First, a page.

One of my big problems that I had within the Baptist church with this concept of salvation was the fact that I was "saved" three times and even after all of that, I couldn't say with complete certainty that any one of those times I was assured of a place in heaven. Was my faith ever enough to earn my place in the Book of Life? And what if I wasn't one of the elect? How could I possibly know that? If the concept of pre-destination holds true, there's nothing I could do to earn everlasting life and it would happen no matter what I did. If that's the case, what would be the point of even attempting to live a Christian life? Why not simply live whatever way I chose? Because if I was going to be one of the elect, then nothing I could do would keep me from eventually being called. So I could just keep living my life of sin. When God was ready for me, He'd let me know, right? The thing is... I thought I was ready on three different occasions. Why didn't any of those "take" so to speak? What got to me the most of all in my previous church was the fact that I was questioning all of this - wondering how I could possibly know that I had true salvation etc. when one of the guys that had led me in my last salvation experience got up in front of the church and said that he really hadn't been saved. He had been bringing others to Christ, serving in a capacity as an associate pastor of the church, teaching classes and all of that and he came to the realization that he had not had a true salvation experience. How can that be? If once saved, always saved? If this guy that had been living a pretty Godly life really wasn't saved, then how could I be when I was still struggling with sin myself? So then I began to wonder if perhaps I was not one of the "elect" that was called to have a relationship with Christ. Although at times I had the desire, it was never strong enough to really devote myself to everything involved in Christian service. It was disappointing to think that no matter how much I did or didn't do, that I might not ever get to heaven.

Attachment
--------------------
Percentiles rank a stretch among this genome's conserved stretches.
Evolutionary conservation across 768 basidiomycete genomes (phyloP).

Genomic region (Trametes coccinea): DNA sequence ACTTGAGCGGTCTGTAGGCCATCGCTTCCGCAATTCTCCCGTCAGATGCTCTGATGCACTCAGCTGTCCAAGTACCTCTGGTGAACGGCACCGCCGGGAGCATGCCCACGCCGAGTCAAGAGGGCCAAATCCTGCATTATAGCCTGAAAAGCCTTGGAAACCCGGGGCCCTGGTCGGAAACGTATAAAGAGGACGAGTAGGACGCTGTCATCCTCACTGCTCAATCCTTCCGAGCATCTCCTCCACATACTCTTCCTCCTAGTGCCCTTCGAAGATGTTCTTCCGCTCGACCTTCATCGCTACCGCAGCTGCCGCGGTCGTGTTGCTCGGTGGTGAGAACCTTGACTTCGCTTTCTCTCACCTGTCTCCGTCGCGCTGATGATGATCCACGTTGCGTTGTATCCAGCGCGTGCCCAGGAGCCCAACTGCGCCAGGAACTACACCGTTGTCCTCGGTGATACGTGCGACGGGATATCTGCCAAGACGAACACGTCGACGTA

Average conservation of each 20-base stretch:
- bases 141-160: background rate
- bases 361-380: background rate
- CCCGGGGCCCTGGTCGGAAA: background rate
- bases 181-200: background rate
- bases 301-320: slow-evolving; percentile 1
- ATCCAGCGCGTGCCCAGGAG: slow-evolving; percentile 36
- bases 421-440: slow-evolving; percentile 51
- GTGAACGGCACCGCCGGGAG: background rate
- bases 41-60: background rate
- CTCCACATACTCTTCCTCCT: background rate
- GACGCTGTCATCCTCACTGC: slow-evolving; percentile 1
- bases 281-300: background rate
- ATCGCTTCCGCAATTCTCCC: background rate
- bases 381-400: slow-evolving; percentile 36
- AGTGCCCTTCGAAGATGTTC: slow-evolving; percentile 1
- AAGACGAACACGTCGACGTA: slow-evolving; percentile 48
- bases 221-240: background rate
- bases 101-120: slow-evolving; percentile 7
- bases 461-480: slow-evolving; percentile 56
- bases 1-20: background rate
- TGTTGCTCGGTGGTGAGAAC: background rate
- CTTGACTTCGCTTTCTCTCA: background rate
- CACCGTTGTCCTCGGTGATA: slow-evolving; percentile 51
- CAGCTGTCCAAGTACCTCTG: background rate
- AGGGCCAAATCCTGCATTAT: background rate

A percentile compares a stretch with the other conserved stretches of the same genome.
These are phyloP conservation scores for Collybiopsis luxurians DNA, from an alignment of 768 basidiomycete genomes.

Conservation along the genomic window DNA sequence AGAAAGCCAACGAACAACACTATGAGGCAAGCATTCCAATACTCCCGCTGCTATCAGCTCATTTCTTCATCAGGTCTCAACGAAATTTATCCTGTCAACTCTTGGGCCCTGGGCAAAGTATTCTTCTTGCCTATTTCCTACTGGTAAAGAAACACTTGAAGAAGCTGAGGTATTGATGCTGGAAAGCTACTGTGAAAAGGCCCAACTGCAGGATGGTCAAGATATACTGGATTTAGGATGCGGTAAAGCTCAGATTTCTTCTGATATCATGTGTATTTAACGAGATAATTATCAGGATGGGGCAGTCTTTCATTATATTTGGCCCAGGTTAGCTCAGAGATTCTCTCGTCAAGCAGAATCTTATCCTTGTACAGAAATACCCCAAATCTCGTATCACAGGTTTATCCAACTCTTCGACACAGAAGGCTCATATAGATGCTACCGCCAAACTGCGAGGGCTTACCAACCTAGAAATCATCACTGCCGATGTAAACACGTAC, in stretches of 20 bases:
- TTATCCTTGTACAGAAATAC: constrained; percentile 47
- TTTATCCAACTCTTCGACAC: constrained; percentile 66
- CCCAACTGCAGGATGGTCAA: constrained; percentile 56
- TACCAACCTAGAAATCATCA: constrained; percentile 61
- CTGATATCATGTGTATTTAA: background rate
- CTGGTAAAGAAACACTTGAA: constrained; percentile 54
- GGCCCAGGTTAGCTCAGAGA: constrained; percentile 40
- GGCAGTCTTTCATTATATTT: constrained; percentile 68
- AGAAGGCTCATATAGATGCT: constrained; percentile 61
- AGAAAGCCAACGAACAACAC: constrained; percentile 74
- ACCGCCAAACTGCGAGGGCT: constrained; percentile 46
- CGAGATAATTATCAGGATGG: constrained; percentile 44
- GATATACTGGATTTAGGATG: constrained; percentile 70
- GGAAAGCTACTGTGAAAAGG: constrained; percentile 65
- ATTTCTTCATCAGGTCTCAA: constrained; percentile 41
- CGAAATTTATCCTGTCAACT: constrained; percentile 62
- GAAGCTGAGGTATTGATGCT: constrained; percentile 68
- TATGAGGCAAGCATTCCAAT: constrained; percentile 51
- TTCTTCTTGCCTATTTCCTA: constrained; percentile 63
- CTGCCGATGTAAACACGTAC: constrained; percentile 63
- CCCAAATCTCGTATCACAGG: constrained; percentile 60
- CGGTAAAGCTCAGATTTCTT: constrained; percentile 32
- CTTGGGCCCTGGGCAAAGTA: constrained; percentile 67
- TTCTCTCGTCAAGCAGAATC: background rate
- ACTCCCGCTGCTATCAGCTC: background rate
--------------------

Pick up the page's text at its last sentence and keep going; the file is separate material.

The concept of a one-time profession of faith went out the window with the associate pastor's profession of a false salvation. If all it takes is that one moment, perhaps if I had been saved the first time when I was nine years old, nothing I could ever do would keep me out of heaven. Even if I commited the most heinous acts and sins, I would still go to heaven. The counter argument by Protestants is that if it is a "true profession of faith" then one would never commit those acts and they would be commited to Christ all of their lives. But how many people in churches all over the world stop going to church or lose faith that they thought they had? Protestants claim that works aren't necessary for salvation, but if/when one is "saved" then the works will ultimately follow. But every human act in service to God is still a choice. Even when we have the ultimate faith possible we still have to make the choice to act upon it.

It seems to me that the idea of pre-destination is really an easy way out with regard to salvation. If we are chosen, we will be called. Once we're called we can't lose it. Therefore it doesn't matter how you live. How convenient. But honestly, it takes effort every day and we still make choices to live Christian-like lives. Free will gives us that right. Hopefully we use it to choose to follow God's will for us.

What drew me into the Catholic Church and keeps me involved is that their teachings make the most sense to me. I was at first trying to figure out which of all the many denominations was at least the most right. Realizing that the Catholic Church was the original Church founded by Christ dating back to Peter made me investigate it's teachings further. As I have studied the faith (especially thanks to the questions and concerns from my Baptist friend) I have not found anything that I have questioned. I am by no means a complete expert, but I am certainly enjoying this learning experience. It has answered a lot of my questions that I've had for a very long time. So in the end, I find that as a Catholic, there is more hope with the concept of salvation. It's not an either you're in or out kind of thing... and it's not a matter of whether you're chosen or not. Because all are called by God and we must choose to follow Him.